"Ye aren't boarding till I see yer papers. Fold em into a little boat and float em over here for all I care."

The officer looked pleadingly at the customs man for help, who drew himself up impatiently. "Submit to inspections immediately, or you shall not leave port but under lock and key!"

The captain leaned forward on the rail, far enough that the lantern light caught the glint of one white glass eye.

"That so?"
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PostSubject: Re: "A La Martinique"   "A La Martinique" Icon_minitimeWed Oct 24, 2007 3:39 pm

The siege continued as the captain railed, until the soldiers finally found a plank and laid it across the gap, allowing them to board. The two crewmen left on watch stood behind the captain as the Brits marched on deck. The captain eyed them furiously, looking like a small powder keg about to blow.

The customs man smirked as he turned from the captain to his soldiers. "You know what to look for. Be quick about it, and bring it up when you find it." He looked over his shoulder. "Or you could save us the trouble by cooperating."

At this the captain's eyes widened, and she heaved a sigh. "Alright, alright, you've got me. I'll show ye where it is." The soldiers stopped as the customs man recovered his surprise and puffed up with a look of triumph. Tomasine nodded to her few men, who glanced at each other and moved out of the way as the captain paced towards the other side of the ship, the soldiers following.

"Soon as ye were coming aboard we hid all the evidence," She gave a defeated sigh, "But we can't put anything by you boys."

The customs man chuckled as he eagerly followed. "Naturally, now - tell me where the contraband goods are hidden."

Tomasine gestured down, over the side of the ship. "Hung them outside from the rail and portals, where we thought ye wouldn't look." The customs man and several soldiers rushed to lean over the rail, just in time not to see Tomasine duck.
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PostSubject: Re: "A La Martinique"   "A La Martinique" Icon_minitimeWed Oct 24, 2007 3:40 pm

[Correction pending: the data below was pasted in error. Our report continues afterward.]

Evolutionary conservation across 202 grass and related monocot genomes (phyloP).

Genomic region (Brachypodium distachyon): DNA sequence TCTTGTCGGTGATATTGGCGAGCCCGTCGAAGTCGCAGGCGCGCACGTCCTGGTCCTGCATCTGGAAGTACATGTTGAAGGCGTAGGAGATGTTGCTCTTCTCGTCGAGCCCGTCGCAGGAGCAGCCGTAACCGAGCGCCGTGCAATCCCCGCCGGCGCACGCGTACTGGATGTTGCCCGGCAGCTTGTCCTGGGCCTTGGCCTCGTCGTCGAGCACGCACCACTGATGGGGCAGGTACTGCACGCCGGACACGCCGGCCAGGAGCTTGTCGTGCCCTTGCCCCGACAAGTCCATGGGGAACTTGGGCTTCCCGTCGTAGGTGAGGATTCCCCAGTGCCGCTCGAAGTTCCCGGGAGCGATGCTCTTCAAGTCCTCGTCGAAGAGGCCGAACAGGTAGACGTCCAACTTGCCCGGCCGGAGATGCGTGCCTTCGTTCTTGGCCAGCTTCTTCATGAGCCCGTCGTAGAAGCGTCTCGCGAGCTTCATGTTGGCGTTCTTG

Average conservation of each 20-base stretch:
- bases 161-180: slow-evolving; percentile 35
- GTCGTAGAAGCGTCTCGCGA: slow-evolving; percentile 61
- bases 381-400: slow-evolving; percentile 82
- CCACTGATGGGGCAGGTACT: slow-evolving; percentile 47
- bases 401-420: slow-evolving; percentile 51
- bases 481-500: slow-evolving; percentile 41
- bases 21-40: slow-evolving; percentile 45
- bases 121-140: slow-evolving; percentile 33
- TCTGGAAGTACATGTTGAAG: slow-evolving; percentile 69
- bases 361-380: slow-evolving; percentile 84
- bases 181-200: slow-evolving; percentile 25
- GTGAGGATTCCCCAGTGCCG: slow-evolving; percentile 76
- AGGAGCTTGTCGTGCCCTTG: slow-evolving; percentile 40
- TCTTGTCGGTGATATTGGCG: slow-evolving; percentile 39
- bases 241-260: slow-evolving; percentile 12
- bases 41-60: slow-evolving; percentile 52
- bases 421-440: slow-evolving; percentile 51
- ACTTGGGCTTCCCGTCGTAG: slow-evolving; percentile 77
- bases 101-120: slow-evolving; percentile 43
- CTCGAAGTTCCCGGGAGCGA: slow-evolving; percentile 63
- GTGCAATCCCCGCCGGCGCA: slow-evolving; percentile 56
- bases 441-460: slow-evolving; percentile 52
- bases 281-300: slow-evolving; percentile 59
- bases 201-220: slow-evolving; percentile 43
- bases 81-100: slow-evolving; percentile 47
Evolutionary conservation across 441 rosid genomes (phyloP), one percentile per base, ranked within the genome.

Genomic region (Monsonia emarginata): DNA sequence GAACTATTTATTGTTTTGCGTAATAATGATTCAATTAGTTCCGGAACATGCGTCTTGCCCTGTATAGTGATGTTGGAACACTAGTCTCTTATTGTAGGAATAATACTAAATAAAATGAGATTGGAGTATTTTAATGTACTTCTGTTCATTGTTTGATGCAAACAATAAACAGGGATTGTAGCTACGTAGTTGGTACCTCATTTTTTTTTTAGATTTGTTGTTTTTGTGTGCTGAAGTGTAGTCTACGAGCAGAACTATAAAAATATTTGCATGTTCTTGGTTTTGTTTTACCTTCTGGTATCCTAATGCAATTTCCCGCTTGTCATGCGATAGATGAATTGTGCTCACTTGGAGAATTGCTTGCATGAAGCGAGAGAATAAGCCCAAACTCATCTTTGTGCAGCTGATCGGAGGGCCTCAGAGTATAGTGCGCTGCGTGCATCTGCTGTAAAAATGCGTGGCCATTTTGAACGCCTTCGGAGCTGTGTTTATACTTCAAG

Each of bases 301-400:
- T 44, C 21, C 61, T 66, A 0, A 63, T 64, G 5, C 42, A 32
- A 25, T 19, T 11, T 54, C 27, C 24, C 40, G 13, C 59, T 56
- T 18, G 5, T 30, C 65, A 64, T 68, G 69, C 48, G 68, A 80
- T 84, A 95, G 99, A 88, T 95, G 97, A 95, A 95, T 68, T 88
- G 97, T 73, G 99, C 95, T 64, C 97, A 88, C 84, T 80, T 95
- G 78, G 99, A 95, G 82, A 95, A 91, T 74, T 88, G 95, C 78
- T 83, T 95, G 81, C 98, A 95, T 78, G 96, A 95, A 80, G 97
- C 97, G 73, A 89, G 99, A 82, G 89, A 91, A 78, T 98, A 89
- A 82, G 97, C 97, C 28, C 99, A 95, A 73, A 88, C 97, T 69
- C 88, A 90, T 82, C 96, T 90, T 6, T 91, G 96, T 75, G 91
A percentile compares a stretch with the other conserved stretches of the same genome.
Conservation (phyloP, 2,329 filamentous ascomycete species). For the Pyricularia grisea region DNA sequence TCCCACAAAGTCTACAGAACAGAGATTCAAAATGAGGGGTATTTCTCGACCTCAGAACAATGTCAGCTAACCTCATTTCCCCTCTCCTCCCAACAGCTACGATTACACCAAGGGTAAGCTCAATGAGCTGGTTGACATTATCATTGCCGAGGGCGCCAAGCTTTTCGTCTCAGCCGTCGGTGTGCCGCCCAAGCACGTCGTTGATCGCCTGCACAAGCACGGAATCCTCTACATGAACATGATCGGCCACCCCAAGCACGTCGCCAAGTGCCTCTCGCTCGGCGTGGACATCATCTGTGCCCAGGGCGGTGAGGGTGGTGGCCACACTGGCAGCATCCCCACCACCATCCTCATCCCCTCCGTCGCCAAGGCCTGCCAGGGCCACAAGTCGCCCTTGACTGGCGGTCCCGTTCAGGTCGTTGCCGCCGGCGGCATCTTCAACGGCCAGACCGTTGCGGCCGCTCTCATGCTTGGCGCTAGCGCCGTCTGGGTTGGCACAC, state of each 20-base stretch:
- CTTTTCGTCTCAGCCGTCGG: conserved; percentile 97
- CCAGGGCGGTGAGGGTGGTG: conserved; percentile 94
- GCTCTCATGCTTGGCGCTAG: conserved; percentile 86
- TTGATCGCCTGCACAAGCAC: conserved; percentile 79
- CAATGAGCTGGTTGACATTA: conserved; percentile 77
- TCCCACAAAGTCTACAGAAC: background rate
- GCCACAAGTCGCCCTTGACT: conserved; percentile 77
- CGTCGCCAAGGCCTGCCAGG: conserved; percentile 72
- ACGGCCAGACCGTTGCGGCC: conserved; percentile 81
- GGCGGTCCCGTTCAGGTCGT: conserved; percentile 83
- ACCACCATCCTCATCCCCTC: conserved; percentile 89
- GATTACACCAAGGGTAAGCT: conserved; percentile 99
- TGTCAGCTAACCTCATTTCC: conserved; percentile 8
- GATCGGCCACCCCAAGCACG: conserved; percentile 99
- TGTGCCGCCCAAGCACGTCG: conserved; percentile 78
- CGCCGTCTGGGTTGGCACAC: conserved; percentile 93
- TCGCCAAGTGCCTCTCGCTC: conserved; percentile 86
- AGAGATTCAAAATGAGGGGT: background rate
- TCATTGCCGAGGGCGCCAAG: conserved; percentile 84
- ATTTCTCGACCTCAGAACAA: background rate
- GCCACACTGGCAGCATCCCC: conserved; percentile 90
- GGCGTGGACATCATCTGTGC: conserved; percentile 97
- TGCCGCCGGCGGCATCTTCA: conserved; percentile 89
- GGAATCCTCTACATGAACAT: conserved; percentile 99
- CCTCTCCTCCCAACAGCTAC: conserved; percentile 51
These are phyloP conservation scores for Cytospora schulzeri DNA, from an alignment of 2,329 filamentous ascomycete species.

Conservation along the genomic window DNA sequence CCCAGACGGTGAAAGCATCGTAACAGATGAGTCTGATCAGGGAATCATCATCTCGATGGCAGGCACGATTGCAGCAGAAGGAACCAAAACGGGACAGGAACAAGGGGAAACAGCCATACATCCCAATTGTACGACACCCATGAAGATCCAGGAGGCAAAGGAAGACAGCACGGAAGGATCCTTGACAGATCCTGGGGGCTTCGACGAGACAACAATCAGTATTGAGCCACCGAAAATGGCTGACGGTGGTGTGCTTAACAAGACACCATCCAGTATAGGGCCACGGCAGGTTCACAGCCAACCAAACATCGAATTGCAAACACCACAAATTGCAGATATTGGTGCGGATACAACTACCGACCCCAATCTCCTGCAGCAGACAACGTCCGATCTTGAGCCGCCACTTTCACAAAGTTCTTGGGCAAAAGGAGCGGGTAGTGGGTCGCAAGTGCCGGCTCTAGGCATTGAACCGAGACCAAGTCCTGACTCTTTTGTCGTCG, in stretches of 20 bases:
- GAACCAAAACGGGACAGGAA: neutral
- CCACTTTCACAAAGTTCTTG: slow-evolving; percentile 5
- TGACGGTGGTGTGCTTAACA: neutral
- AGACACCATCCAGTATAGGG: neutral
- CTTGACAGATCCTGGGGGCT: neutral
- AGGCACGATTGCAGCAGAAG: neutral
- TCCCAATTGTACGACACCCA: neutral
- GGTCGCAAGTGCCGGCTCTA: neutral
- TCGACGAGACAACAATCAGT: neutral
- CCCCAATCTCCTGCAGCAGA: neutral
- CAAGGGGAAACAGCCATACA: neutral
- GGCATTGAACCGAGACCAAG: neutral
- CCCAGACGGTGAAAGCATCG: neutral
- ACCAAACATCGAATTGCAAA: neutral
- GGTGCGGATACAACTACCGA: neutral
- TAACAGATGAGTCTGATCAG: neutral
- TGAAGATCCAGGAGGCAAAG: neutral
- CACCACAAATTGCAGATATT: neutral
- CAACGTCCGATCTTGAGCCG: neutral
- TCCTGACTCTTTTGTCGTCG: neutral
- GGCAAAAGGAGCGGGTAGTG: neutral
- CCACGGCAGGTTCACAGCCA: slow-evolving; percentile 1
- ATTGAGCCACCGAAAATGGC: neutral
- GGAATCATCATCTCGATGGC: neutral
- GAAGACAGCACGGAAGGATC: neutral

The boom caught the Brits square in the back and sent them head over heels, the ridiculous wig flying through the air as the customs man shrieked and grabbed for the rail. The captain grabbed him by the ankles and hauled him right overboard, with a satisfied "humph," the crewmen quickly following suit by jumping from the rigging to kick off the soldiers scrambling for handholds. The captain planted a boot on the rail and grinned down. "Don't know what you were looking for, but I suspect ye don't want to tell the navy proper cause of some embarrassment it'll cause ye - robbed and beat by the likes of us," The crew laughed. "Maybe you'll inspect the bottom of our ship for us?" She was answered by splashes and sputtering shouts. "Thank ye lads!" The crew's laughter was interrupted by the noise of approaching bootsteps on the pier.

Two dozen crewmen and women - trailed by the cabin boy - rushed onto the 'Vitrenard' and to the captain's side. A sturdy black man peered over the rail and looked to Tomasine curiously. "We heard there was trouble?"

"Just customs," she waved her hand dismissively. "In a terrible rush to leave, they were. Such a rush they missed the pier." Her eyes glittered. "We might take off early ourselves, seeing how the charming influence of Georgie and his boys has reached this heretofore peaceful port. Hate to have more delightful guests." She strode towards her quarters, then paused to look down and pick up a dropped envelope.

"Where to, captain?"

She looked thoughtfully at the letter for only a moment, and smiled.

"Set sail a la Martinique."